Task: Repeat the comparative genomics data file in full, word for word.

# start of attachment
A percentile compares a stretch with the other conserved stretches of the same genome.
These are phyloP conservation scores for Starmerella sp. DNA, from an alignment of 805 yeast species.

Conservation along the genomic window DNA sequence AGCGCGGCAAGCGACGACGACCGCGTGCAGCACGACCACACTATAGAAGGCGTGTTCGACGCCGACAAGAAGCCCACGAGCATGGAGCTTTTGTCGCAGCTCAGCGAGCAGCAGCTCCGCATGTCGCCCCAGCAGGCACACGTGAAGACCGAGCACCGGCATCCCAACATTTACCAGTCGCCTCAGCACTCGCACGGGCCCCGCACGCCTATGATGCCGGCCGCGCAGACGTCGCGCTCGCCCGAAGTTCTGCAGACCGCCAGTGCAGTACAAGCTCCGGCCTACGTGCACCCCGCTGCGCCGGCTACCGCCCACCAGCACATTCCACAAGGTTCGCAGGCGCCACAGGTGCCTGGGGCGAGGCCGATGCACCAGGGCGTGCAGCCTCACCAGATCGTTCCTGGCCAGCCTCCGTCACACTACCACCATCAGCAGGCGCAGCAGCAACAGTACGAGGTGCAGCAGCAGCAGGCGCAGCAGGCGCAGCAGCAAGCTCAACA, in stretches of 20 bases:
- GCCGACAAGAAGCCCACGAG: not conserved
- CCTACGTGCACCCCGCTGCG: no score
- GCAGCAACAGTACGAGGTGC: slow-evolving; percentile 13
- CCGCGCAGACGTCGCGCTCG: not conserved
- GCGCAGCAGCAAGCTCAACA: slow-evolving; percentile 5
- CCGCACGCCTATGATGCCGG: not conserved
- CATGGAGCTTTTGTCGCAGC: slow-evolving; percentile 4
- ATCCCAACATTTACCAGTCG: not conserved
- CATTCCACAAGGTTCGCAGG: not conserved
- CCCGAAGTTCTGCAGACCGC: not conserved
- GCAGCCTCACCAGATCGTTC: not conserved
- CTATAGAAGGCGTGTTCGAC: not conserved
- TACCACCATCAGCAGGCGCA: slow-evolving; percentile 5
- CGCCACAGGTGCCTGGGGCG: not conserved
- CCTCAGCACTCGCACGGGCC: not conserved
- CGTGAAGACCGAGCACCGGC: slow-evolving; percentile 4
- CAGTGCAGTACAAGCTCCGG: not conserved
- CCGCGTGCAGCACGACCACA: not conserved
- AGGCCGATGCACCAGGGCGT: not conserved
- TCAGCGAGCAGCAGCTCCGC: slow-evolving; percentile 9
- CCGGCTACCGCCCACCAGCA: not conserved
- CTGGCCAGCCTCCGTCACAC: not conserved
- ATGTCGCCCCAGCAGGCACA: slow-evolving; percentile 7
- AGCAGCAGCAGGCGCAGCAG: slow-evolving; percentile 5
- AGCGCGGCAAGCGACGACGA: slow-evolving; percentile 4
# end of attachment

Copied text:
A percentile compares a stretch with the other conserved stretches of the same genome.
These are phyloP conservation scores for Starmerella sp. DNA, from an alignment of 805 yeast species.

Conservation along the genomic window DNA sequence AGCGCGGCAAGCGACGACGACCGCGTGCAGCACGACCACACTATAGAAGGCGTGTTCGACGCCGACAAGAAGCCCACGAGCATGGAGCTTTTGTCGCAGCTCAGCGAGCAGCAGCTCCGCATGTCGCCCCAGCAGGCACACGTGAAGACCGAGCACCGGCATCCCAACATTTACCAGTCGCCTCAGCACTCGCACGGGCCCCGCACGCCTATGATGCCGGCCGCGCAGACGTCGCGCTCGCCCGAAGTTCTGCAGACCGCCAGTGCAGTACAAGCTCCGGCCTACGTGCACCCCGCTGCGCCGGCTACCGCCCACCAGCACATTCCACAAGGTTCGCAGGCGCCACAGGTGCCTGGGGCGAGGCCGATGCACCAGGGCGTGCAGCCTCACCAGATCGTTCCTGGCCAGCCTCCGTCACACTACCACCATCAGCAGGCGCAGCAGCAACAGTACGAGGTGCAGCAGCAGCAGGCGCAGCAGGCGCAGCAGCAAGCTCAACA, in stretches of 20 bases:
- GCCGACAAGAAGCCCACGAG: not conserved
- CCTACGTGCACCCCGCTGCG: no score
- GCAGCAACAGTACGAGGTGC: slow-evolving; percentile 13
- CCGCGCAGACGTCGCGCTCG: not conserved
- GCGCAGCAGCAAGCTCAACA: slow-evolving; percentile 5
- CCGCACGCCTATGATGCCGG: not conserved
- CATGGAGCTTTTGTCGCAGC: slow-evolving; percentile 4
- ATCCCAACATTTACCAGTCG: not conserved
- CATTCCACAAGGTTCGCAGG: not conserved
- CCCGAAGTTCTGCAGACCGC: not conserved
- GCAGCCTCACCAGATCGTTC: not conserved
- CTATAGAAGGCGTGTTCGAC: not conserved
- TACCACCATCAGCAGGCGCA: slow-evolving; percentile 5
- CGCCACAGGTGCCTGGGGCG: not conserved
- CCTCAGCACTCGCACGGGCC: not conserved
- CGTGAAGACCGAGCACCGGC: slow-evolving; percentile 4
- CAGTGCAGTACAAGCTCCGG: not conserved
- CCGCGTGCAGCACGACCACA: not conserved
- AGGCCGATGCACCAGGGCGT: not conserved
- TCAGCGAGCAGCAGCTCCGC: slow-evolving; percentile 9
- CCGGCTACCGCCCACCAGCA: not conserved
- CTGGCCAGCCTCCGTCACAC: not conserved
- ATGTCGCCCCAGCAGGCACA: slow-evolving; percentile 7
- AGCAGCAGCAGGCGCAGCAG: slow-evolving; percentile 5
- AGCGCGGCAAGCGACGACGA: slow-evolving; percentile 4